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Matriarch of Rothschild winemaking family dies, aged 80

Philippine de Rothschild in 2005
Press Association

Philippine de Rothschild, a fifth-generation matriarch of the winemaking branch of the European dynasty, has died in Paris, at the age of 80.

De Rothschild had been chairwoman of Baron Philippe de Rothschild for almost three decades and was the first woman to head the Bordeaux winemaker.

She died in Paris on Friday "from the effects of a serious operation", the company said in a statement.

Despite being born into one of the wealthiest family dynasties in Europe, de Rothschild’s childhood was not easy, growing up as a Jewish girl in Second World War Europe.

Born in 1933, de Rothschild was five years old when the war began, and only 10 years old when her mother Elisabeth was deported to Ravensbrueck concentration camp, Germany, where she died in 1945 – the same year the war ended.

De Rothschild’s father, Baron Philippe de Rothschild, who was estranged from her mother, had fled to England during the war after the family business was seized.

The baron, descended from the London branch of the Rothschild family, returned to France at the war’s conclusion to find the family’s vineyard heavily damaged. He restored the looted property and remained chairman of the company until his death, at the age of 85.

De Rothschild initially took a different path to the family business, studying at the Paris Conservatoire National d’Art Dramatique and working as a stage actress until the early 1980s.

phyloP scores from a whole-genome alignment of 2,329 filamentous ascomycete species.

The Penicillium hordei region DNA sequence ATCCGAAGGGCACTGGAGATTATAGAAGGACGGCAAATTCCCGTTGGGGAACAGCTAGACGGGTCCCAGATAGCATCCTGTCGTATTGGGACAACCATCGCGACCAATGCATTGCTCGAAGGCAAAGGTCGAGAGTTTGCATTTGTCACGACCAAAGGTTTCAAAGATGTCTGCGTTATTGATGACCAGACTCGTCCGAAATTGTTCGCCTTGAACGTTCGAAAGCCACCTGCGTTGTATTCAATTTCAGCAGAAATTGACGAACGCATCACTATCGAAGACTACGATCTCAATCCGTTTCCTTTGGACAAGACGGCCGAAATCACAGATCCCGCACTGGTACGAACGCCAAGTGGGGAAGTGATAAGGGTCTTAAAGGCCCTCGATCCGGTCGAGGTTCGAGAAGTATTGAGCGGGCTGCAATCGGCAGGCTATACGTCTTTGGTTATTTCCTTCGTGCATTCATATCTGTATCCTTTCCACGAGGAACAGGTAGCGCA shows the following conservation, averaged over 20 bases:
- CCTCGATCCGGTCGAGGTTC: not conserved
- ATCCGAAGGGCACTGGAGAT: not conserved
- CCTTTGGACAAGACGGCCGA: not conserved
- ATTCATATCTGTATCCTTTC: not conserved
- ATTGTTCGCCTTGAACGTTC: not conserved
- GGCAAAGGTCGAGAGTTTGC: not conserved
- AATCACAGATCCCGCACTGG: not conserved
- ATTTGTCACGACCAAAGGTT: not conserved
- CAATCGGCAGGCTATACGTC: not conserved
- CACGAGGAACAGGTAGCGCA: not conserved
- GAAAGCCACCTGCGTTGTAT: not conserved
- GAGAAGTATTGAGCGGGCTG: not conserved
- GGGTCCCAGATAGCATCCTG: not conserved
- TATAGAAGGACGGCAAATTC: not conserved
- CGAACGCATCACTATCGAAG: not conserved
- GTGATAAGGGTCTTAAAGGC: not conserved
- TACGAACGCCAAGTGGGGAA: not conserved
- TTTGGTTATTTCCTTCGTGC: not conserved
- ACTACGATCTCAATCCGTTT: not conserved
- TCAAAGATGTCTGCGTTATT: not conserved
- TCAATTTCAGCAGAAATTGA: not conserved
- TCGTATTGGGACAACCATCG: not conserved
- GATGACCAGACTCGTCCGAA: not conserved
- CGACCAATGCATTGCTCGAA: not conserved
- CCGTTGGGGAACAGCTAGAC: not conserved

As her career in the theatre came to an end, de Rothschild started to take an active role in the business.

In 1981, she curated an exhibition showcasing the master artists who had created labels for the family business’s wine bottles, including Salvador Dali, Pablo Picasso and Andy Warhol.

In 1988, after the death of her father, de Rothschild inherited three Bordeaux winemaking estates and became chair and majority owner of Baron Philippe de Rothschild. Her only sibling, Charles, had died as an infant.

She is credited with modernising the family business’s facilities, extending its product range and making the company more commercially effective.

De Rothschild continued employing artists to create the company’s wine labels, a tradition started by her father, with recent commissions including Lucien Freud and Jeff Koons.

Married twice, de Rothschild is survived by three children, including her son Philippe, who is vice chairman of the company. 

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